To begin, I must admit I am a novice in Chuck world. My mother is the real aficionado, so I had her fill me in on major plot points before I began my trek through Season 2. In saying this, she tossed out the opinion that season 2 is way better than Season 1. This, of course, is hearsay that should not be considered legitimate criticism and thus must be taken with a grain of salt (although my mom is pretty awesome). Just trying to present the facts…
What’s not to love about a show that winks at dozens of its predecessors while still
managing to create a tone and style all its own? From Tron posters, to
escape-to-Zihuatenejo fantasies, to reminiscences of Heathers, to the inclusion of Rush, Chuck may not always feel cool, but it certainly feels culturally relevant. The references may not be as epic as Abed’s Breakfast Club reference in the first episode of Community, but Chuck easily dances between the reference-y and the fantastical, maintaining a nice balance. Even when the result aren't totally convincing, they're always a good time. The greatest trick that television ever pulled was finding a formula that works. And just like that…any cheesiness is gone.
Chuck Bartowski (Zachary Levi) is a college dropout, a freeloader in the home of his sister, Ellie (Sarah Lancaster), and her fiancé, David “Captain Awesome” (Ryan McPartlin), and a loyal hourly-wage minion of the local Buymore (you guessed it, a Best Buy knockoff). In his spare time, and often otherwise, Chuck works as the keeper of the Intersect, a computer program designed to be inputted into agent’s heads to give them access to government files and secrets. With these secrets implanted in his head, Chuck must pull a John Nash -- minus the schizophrenia -- working with his CIA protector Sarah (Yvonne Strahovski) and his NSA handler Casey (Adam Baldwin) while maintaining his role as the level-headed, ever-positive employee, family member, and friend.
This concept is mostly a positive for the show, allowing Chuck to move between two worlds, which in turn allows the audience to live out their geek fantasies through Chuck’s spying and provides them with loveable characters they can relate to (characters who, apparently, all work at the Buymore). Chuck’s various missions also allow the producers of the show to bring in a profusion of guest stars. Chuck is constantly going on these missions and meeting new people -- err enemies -- who tend to be quasi-famous celebrities rather than random unknowns. This season features Gary Cole, Michael Strahan, Ben Savage, Jerome Bettis, Michael Clarke Duncan, Jenny McCarthy, Chevy Chase, Andy Richter...and a very wet Nichole Ritchie, who fights Sarah in a shower.
On that last note: herein lies a problem that I can’t just let Chuck slide by with. As a viewer, I want to let Chuck be fantastical, fun, and sometimes utterly ridiculous. And I applaud that they are continuously straddling the line between the innovative and the inane. But the hardest part of being a great writer is being able to censor oneself. And when there is a show that frequently features cage fights in the stock room, and females battling out like they’re having shower sex, and Buster Bluth…you can tell the writers aren’t trying very hard to straddle the fence. Or else they keep falling off in the wrong direction. Or else their pant legs are stuck to the fence and slowly ripping until they will eventually fall off in the wrong direction. See, I know how hard it is to censor. But with Kung Fu looming in the future of Season 3, Chuck needs to get its shit together, right quick, or else Sarah and Chuck will be forced into their cozy future together much sooner than expected.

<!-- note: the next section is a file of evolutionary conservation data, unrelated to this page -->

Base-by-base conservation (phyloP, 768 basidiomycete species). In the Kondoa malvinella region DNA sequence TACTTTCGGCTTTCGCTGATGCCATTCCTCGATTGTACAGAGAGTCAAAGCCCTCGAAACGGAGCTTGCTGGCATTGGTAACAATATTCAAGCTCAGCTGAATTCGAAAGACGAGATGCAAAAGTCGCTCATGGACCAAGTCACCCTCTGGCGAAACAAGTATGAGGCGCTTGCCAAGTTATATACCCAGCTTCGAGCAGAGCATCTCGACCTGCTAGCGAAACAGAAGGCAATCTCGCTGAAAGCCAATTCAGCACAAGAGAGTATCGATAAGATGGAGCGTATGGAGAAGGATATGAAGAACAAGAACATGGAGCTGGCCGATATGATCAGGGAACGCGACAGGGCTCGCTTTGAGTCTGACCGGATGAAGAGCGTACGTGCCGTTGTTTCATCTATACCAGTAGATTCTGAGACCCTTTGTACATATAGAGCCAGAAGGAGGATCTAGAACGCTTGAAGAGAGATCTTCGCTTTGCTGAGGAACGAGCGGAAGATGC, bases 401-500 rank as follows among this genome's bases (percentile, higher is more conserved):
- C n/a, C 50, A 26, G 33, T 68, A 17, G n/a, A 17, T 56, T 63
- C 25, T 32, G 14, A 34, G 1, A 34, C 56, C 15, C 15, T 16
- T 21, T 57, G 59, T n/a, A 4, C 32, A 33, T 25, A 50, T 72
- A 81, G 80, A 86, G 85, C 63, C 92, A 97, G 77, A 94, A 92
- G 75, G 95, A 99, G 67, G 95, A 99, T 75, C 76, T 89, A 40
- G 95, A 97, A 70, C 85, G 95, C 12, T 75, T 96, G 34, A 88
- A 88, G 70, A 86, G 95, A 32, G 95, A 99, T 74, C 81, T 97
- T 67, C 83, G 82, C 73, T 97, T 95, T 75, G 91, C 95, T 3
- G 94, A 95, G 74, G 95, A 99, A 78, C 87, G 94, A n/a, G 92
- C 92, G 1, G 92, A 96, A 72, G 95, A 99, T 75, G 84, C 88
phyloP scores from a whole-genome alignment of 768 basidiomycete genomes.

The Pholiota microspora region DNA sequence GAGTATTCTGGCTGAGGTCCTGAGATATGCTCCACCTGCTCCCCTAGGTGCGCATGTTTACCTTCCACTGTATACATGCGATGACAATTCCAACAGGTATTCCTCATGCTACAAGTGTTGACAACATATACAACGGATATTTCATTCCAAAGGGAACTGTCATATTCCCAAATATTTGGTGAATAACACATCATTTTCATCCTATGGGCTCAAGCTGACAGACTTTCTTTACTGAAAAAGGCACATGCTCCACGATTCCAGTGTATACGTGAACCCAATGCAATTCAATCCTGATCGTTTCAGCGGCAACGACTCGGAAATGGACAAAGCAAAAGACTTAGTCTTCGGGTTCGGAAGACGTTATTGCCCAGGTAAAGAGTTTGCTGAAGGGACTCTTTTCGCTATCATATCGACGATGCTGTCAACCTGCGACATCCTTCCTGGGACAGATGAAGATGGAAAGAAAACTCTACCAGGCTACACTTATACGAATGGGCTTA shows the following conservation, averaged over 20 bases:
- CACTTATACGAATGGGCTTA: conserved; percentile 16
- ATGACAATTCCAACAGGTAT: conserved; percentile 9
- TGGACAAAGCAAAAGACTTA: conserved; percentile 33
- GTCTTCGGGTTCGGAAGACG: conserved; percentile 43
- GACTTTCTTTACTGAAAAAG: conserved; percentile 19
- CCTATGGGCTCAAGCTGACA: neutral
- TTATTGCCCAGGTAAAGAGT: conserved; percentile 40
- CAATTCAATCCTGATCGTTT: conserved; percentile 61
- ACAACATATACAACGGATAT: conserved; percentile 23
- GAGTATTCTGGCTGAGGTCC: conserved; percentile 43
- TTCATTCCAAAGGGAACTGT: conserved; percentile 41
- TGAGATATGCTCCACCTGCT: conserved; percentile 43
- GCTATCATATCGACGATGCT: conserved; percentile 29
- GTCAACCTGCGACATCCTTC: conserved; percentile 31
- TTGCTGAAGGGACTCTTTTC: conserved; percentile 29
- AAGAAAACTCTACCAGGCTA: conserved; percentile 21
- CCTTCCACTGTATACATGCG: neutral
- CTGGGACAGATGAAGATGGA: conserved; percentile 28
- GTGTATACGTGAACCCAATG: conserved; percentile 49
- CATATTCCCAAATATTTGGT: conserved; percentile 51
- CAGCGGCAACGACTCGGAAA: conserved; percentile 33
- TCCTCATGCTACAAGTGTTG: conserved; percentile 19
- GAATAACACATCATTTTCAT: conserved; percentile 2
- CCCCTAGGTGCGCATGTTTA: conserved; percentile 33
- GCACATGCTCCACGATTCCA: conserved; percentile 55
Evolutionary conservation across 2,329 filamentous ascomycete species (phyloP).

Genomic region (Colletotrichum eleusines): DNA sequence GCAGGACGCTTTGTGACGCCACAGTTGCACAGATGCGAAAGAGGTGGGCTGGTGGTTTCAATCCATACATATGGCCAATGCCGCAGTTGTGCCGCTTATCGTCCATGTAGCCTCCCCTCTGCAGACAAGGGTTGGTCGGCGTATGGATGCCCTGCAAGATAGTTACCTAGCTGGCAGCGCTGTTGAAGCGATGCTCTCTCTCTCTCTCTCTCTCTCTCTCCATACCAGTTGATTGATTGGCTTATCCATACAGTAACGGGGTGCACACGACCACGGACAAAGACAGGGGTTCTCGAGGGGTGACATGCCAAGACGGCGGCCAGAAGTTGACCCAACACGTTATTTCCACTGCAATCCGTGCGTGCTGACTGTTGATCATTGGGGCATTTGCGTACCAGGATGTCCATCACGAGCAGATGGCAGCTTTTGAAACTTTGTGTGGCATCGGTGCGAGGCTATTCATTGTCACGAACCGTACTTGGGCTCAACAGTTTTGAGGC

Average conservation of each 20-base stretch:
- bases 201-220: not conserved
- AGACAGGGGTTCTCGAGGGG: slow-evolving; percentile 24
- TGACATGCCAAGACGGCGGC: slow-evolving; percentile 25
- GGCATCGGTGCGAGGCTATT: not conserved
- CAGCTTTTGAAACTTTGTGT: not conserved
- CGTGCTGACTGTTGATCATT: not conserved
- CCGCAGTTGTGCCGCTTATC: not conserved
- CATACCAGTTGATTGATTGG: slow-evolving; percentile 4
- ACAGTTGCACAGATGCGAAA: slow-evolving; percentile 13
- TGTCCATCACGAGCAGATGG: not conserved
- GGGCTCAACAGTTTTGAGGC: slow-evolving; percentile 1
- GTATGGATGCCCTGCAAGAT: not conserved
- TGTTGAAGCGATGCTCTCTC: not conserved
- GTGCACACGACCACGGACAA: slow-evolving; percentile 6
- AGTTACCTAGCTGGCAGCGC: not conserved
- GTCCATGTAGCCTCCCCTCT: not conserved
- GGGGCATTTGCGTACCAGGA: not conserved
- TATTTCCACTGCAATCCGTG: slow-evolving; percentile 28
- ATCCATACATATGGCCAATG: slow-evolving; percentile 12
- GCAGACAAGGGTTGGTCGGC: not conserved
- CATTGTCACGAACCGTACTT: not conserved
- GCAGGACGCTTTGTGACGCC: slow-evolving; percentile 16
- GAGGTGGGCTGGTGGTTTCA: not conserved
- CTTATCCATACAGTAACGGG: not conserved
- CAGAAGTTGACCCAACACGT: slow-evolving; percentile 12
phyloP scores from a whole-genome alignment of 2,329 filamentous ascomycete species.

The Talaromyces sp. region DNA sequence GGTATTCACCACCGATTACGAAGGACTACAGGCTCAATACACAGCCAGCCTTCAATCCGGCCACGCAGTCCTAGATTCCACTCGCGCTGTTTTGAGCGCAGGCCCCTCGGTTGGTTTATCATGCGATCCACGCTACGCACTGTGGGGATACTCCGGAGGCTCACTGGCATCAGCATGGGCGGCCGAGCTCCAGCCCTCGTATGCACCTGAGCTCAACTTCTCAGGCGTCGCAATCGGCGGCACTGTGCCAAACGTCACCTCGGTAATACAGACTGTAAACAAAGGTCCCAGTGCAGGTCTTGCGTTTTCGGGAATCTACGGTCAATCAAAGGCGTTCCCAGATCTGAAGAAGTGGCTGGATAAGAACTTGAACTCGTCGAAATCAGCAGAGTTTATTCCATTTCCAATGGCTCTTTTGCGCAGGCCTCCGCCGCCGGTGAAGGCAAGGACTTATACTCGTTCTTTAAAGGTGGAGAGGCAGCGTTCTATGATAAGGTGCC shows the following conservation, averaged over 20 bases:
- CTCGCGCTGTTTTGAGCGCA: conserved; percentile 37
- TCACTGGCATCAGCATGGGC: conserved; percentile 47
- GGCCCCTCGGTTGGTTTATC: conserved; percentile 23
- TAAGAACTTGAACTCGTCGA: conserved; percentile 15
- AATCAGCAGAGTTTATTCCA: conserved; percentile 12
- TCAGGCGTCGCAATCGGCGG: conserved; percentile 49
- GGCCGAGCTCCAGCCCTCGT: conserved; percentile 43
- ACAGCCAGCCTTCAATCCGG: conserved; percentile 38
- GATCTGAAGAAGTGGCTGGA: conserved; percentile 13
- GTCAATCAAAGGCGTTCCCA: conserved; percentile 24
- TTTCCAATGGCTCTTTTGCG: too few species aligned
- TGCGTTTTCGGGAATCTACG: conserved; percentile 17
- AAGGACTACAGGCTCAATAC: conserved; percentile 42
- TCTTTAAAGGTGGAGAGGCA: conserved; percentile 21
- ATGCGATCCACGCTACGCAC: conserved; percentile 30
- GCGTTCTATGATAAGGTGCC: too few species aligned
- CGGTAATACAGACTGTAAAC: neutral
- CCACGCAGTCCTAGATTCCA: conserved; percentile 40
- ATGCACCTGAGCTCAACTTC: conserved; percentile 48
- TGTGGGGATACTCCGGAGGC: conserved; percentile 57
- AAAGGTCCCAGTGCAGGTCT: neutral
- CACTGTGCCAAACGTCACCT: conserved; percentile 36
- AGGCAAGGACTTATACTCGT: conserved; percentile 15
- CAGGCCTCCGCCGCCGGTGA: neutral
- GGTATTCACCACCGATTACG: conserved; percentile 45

Chuck averaged roughly four million fewer viewers last week than Fox’s Bones. Yet, the listing price on both DVDs is quite similar. Would I rather see Hodgins wax scientific about everything from love to crime solving? Yes. Would I rather see Bones perplexed in her own genius way about whatever emotional issue has presented itself this week? Of course! Bones doesn’t need silly features to capture my wallet. But those marketing Chuck seem to have realized the futility of an expensive price point without a few extras. Thus, the listing price on Chuck: The Complete Second Season comes from the extra episodes (there are 22), the ridiculous amount of disc extras, and (I’m hoping) the cost of manpower needed to come up with the slogan on the front of the box: "Not Shaken. Just Nerd."
The special features are gimmicky. Shocker. If you buy the copy at Best Buy, you get a cute little comic book. The disc also features a 3D episode, complete with two pairs of complementary 3D glasses. If you are watching as a family, you’ll have to plunder through your drawers for those leftover Jonas Brothers: The 3D Concert Experience glasses . The 3D episode would have been more exciting had it been a new episode and not just a random episode in 3D, but there you have it.
Other features include: dating advice from Captain Awesome (excellent), a section called “Truth, Spies, and Regular Guys” about stunts and the like (informative), and advice from John Casey on how to be a spy (creepy and off-putting).